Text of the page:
If you are the body and members of Christ, then it is your sacrament that is placed on the table of the Lord; it is your sacrament that you receive. To that which you are you respond “Amen” (“yes, it is true!”) and by responding to it you assent to it. For you hear the words, “the Body of Christ” and respond “Amen.” Be then a member of the Body of Christ that your Amen may be true.12

CCC 1621 In the Latin Rite the celebration of marriage between two Catholic faithful normally takes place during Holy Mass, because of the connection of all the sacraments with the Paschal mystery of Christ.13 In the Eucharist the memorial of the New Covenant is realized, the New Covenant in which Christ has united himself for ever to the Church, his beloved bride for whom he gave himself up.14 It is therefore fitting that the spouses should seal their consent to give themselves to each other through the offering of their own lives by uniting it to the offering of Christ for his Church made present in the Eucharistic sacrifice, and by receiving the Eucharist so that, communicating in the same Body and the same Blood of Christ, they may form but “one body” in Christ.15

1 Cf. 1 Cor 11:20; Rev 19:9.

2 Cf. Mt 14:19; 15:36; Mk 8:6, 19.

3 Cf. Mt 26:26; 1 Cor 11:24.

4 Cf. Lk 24:13-35.

5 Cf. Acts 2:42, 46; 20:7, 11.

6 Cf. 1 Cor 10:16-17.

7 Cf. 1 Cor 11:17-34.

8 Cf. Deut 8:3.

9 1 Cor 10:16.

10 Cf. 1 Cor 12:13.

11 1 Cor 10:16-17.

12 St. Augustine, Sermo 272: PL 38, 1247.

13 Cf. SC 61.

14 Cf. LG 6.

15 Cf. 1 Cor 10:17.

APPLICATION

The feast of Corpus Christi or the Body of Christ is a commemoration or calling to mind of that extraordinary act of love for us which our Divine Lord performed on the night before he died. Through his divine power he left to his Church, to his followers, the power to re-present again and again the sacrifice of his human nature which he was about to offer to the Father next day on the cross for the salvation and elevation of mankind.

As he could die only once in his being God he was able to do so (that natural body, he ordained) because this death of his could be repeated time and again under the form of the separation of his precious blood from his body, as happened on Calvary, by means of the separate acts of consecration of bread and wine performed by those to whom he gave this power. This is the meaning of the Eucharist as sacrifice.

It is as true a sacrifice as his death on the cross was, for so he willed it to be. In fact it is the same sacrifice, but under such another form as makes its repetition possible. As God he could do this, he said he was doing it and he gave a command to his Apostles (and through them to their successors) to continue doing it. The follower of Christ who believes he was what he claimed and proved himself to be, God in human nature, is left no room for doubt. Instead he ought to be full of wonder and admiration at the love and thoughtfulness of Christ who has left us a means of giving God infinite honor. We give him this by re-offering in the Eucharistic sacrifice his divine Son’s sacrifice of his human life on the cross. Sacrifice was always an essential part of all religions. In the Old Testament God commanded the offerings of animals and fruits of the field. They had value insofar as God accepted them as a sign, a token, of the true sacrifice of infinite value to be offered later by his divine Son.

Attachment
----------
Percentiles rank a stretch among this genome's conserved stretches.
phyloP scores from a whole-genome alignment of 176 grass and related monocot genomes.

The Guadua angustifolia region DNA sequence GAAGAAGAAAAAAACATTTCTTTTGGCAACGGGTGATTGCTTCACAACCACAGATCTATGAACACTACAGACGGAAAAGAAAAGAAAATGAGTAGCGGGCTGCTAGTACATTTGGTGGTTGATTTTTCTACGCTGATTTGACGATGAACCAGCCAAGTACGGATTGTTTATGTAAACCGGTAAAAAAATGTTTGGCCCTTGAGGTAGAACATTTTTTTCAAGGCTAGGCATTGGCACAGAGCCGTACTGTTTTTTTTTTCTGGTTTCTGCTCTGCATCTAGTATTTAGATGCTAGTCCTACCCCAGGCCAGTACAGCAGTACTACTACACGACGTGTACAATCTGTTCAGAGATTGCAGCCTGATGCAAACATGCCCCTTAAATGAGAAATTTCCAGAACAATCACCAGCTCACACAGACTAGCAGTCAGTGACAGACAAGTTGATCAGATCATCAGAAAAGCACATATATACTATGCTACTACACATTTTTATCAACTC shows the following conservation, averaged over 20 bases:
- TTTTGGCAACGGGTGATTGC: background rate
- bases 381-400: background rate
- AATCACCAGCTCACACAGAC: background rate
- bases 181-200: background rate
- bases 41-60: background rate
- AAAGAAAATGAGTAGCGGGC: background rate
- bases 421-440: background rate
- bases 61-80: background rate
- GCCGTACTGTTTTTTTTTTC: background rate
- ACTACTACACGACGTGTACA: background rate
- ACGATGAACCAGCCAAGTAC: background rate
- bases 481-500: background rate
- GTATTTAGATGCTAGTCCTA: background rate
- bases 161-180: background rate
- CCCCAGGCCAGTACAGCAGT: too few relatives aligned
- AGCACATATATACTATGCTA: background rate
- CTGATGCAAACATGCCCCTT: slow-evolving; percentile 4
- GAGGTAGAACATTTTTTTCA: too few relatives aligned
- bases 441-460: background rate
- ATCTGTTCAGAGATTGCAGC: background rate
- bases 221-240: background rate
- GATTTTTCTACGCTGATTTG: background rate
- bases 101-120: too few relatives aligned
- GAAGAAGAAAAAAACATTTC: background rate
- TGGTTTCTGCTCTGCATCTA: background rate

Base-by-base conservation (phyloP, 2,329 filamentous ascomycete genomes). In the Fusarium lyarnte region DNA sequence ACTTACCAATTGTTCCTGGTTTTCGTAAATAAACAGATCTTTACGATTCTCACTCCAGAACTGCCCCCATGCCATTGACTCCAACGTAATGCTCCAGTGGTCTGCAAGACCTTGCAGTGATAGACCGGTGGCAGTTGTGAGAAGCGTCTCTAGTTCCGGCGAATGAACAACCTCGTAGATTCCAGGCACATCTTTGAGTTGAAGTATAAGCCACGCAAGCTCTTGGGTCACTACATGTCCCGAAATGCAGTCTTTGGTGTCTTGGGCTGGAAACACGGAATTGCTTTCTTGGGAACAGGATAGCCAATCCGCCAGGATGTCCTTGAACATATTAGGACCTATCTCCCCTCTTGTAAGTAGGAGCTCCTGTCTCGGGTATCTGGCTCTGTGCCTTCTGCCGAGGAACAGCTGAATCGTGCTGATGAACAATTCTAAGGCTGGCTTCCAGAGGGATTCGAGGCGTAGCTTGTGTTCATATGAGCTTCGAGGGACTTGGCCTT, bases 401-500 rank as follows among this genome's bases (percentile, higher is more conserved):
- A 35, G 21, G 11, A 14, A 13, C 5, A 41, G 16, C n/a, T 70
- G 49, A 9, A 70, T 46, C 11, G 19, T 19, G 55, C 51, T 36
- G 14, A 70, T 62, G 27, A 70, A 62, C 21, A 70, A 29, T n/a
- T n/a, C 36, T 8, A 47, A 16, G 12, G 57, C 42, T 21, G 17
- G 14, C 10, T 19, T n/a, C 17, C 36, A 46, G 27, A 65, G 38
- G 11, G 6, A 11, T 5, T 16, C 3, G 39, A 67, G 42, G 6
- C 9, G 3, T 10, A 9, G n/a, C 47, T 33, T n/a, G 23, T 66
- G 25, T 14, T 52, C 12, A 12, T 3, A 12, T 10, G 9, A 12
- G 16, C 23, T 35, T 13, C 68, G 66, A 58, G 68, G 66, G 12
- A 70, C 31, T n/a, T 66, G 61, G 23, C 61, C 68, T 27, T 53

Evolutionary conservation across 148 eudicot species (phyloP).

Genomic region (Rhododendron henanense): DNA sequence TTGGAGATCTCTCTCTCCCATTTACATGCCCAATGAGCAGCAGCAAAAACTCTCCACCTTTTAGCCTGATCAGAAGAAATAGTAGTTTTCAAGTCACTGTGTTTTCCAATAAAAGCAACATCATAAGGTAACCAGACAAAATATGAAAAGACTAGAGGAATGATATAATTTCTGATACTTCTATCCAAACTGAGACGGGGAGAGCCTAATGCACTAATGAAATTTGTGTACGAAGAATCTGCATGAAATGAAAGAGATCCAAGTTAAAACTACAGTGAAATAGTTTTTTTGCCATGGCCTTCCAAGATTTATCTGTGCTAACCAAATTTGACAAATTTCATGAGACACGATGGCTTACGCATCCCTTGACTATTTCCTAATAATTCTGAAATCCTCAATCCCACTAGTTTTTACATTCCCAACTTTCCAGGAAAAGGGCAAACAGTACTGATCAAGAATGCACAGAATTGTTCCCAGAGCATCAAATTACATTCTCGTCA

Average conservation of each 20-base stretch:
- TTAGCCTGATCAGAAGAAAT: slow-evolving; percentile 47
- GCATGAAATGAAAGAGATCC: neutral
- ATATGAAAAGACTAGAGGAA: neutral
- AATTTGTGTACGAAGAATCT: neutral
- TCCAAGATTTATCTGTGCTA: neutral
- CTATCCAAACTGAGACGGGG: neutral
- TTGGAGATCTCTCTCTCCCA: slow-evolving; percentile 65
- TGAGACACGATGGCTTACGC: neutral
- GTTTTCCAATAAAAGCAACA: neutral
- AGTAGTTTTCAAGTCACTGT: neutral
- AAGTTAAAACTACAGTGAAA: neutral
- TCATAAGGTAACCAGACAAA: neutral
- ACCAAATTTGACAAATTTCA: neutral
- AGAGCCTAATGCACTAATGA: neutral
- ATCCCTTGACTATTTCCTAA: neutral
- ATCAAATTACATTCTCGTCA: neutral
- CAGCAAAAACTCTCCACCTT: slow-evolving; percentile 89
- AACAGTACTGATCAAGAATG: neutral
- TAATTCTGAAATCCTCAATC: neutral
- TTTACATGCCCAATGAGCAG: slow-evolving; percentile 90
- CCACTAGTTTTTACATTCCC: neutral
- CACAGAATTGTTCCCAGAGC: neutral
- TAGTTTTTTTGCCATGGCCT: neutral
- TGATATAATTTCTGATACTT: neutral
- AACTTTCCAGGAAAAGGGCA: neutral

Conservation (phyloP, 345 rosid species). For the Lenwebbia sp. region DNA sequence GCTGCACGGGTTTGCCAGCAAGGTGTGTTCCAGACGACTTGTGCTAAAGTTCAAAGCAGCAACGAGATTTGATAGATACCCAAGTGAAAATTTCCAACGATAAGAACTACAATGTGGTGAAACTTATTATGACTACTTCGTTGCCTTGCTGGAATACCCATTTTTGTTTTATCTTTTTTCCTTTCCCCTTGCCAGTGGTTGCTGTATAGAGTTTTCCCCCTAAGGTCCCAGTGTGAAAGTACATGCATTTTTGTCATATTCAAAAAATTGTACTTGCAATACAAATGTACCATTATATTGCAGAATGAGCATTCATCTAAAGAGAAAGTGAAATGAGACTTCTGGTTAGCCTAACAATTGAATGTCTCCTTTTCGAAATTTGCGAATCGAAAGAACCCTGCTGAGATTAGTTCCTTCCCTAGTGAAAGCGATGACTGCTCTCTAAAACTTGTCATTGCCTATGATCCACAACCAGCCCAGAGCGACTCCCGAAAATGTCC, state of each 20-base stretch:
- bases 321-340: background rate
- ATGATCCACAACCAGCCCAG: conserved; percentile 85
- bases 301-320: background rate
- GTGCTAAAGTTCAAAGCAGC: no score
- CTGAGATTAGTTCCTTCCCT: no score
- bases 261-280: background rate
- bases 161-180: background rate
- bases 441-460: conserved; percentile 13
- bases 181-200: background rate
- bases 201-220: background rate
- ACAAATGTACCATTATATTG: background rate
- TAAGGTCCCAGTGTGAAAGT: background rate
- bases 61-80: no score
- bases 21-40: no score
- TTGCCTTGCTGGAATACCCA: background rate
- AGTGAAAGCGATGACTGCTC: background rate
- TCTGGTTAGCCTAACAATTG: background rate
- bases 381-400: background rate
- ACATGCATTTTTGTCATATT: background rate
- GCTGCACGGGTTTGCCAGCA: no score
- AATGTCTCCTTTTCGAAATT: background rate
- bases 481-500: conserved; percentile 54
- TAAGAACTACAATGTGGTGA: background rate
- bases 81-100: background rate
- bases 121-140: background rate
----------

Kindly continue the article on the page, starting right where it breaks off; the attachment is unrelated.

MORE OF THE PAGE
Our sacrifice of the Mass therefore is a sacrifice which gives infinite honor and glory to God and renews for us all the divine blessings won on calvary.

The Eucharist, the Body of Christ, is also a sacrament, in fact the sacrament, he left to the Church. Under the external signs of bread and wine which are a natural bodily nourishment, we are given to eat and drink the body and blood of Christ. They are really present because of the divine power of the consecration pronounced by the celebrant acting in Christ’s name. This eucharistic food is for us our spiritual nourishment.

The receiving of Holy Communion, as it is called, is an essential sequence to the offering of Christ in the sacrifice of the Mass. He is present on our altars to re-offer his sacrifice of Calvary; his coming has the added purpose of nourishing us spiritually. When instituting the sacrifice he associated the sacrament with it, when he said of the consecrated bread: “take it and eat,” and of the cup: “drink all of you from this.” To partake of part of the sacrifices offered by pagans to their gods (and by the Jews to the true God) was looked on as a way of uniting the offerer with God. In the Mass all those present are the offerers, the celebrant alone has the power of consecration, but all are taking part in offering the sacrifice and should therefore take part in the eating of the sacrifice offered.

While the sacrifice of the Mass honors God of itself, our participation puts us in intimate union with God for we take within us Christ who is God. Thus we become the abode of the divine and the recipients of God’s most abundant graces. This is what Holy Communion means–union with the holy of holies, intimate union with God.

SEQUENCE – LAUDA SION

Laud, O Zion, your salvation,

Laud with hymns of exultation,

Christ, your king and shepherd true:

Bring him all the praise you know,

He is more than you bestow.

Never can you reach his due.

Special theme for glad thanksgiving

Is the quick’ning and the living

Bread today before you set:

From his hands of old partaken,

As we know, by faith unshaken,

Where the Twelve at supper met.

Full and clear ring out your chanting,

Joy nor sweetest grace be wanting,

From your heart let praises burst:

For today the feast is holden,